Design of Photocage Ligands for Light-Activated Changes in Coordination of d-block Transition Metals
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The concept of light-activated "caged" metal ions was first introduced for Ca2+. These high affinity coordination complexes are activated by UV light to release calcium ions intracellularly and have found widespread use in understanding the many roles of calcium in biological processes. There is an unmet need for photocaging ligands for biologically relevant transition metal ions. Described here are the first examples of uncaging biologically important d-block metal ions using photoactive ligands.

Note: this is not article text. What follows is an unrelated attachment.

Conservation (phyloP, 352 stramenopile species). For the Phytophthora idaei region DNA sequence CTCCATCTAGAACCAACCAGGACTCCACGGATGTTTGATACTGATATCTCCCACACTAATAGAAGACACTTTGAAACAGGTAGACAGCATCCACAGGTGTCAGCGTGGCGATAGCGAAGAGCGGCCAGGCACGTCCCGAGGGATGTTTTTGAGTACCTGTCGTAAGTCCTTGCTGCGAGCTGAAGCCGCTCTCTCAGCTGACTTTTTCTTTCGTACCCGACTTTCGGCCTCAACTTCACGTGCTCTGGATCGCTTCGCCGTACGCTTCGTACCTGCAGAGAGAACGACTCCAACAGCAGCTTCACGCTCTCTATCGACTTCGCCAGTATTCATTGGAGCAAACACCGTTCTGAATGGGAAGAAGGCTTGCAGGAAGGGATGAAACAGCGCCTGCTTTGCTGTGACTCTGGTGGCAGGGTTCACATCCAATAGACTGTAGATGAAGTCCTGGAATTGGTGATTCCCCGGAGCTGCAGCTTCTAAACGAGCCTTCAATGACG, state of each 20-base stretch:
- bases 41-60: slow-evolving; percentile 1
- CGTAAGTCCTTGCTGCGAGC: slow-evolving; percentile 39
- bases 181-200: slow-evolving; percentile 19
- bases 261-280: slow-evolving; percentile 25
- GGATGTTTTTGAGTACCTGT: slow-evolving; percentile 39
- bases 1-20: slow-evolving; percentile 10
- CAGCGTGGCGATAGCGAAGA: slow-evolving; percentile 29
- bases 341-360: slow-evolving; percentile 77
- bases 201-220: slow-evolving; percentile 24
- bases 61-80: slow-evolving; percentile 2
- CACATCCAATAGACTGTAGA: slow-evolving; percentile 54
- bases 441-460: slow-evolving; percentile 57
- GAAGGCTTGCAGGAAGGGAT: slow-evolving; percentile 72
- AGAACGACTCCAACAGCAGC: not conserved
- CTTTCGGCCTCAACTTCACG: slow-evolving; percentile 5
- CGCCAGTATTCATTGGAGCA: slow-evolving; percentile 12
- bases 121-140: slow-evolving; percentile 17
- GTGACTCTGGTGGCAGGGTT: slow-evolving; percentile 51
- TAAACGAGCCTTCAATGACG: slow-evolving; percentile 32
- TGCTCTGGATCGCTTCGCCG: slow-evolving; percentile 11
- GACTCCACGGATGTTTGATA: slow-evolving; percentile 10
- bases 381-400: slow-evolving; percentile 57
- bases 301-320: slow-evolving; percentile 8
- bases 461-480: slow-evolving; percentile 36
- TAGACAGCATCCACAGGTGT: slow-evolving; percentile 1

New nitrogen-donor ligands that contain a photoactive nitrophenyl group within the backbone have been prepared and evaluated for their metal binding affinity. Exposure of buffered aqueous solutions of apo-cage or metal-bound cage to UV light induces cleavage of the ligand backbone reducing the denticity of the ligands. Characterization of several caging compounds reveals that quantum efficiency and metal binding affinity can be tuned by modifications to the parent structure. The change in reactivity of caged vs. uncaged metal for promoting hydroxyl radical formation was demonstrated using the in vitro deoxyribose assay. The function of several of these compounds in vivo pre- and post-photolysis has been validated using MCF-7 cells. This strategy of caging transition metals ions is promising for applications where light can trigger the release of metal ions intracellularly to study metal trafficking and distribution, as well as, selectively impose oxidative stress and/or metal toxicity on malignant cells causing their demise.
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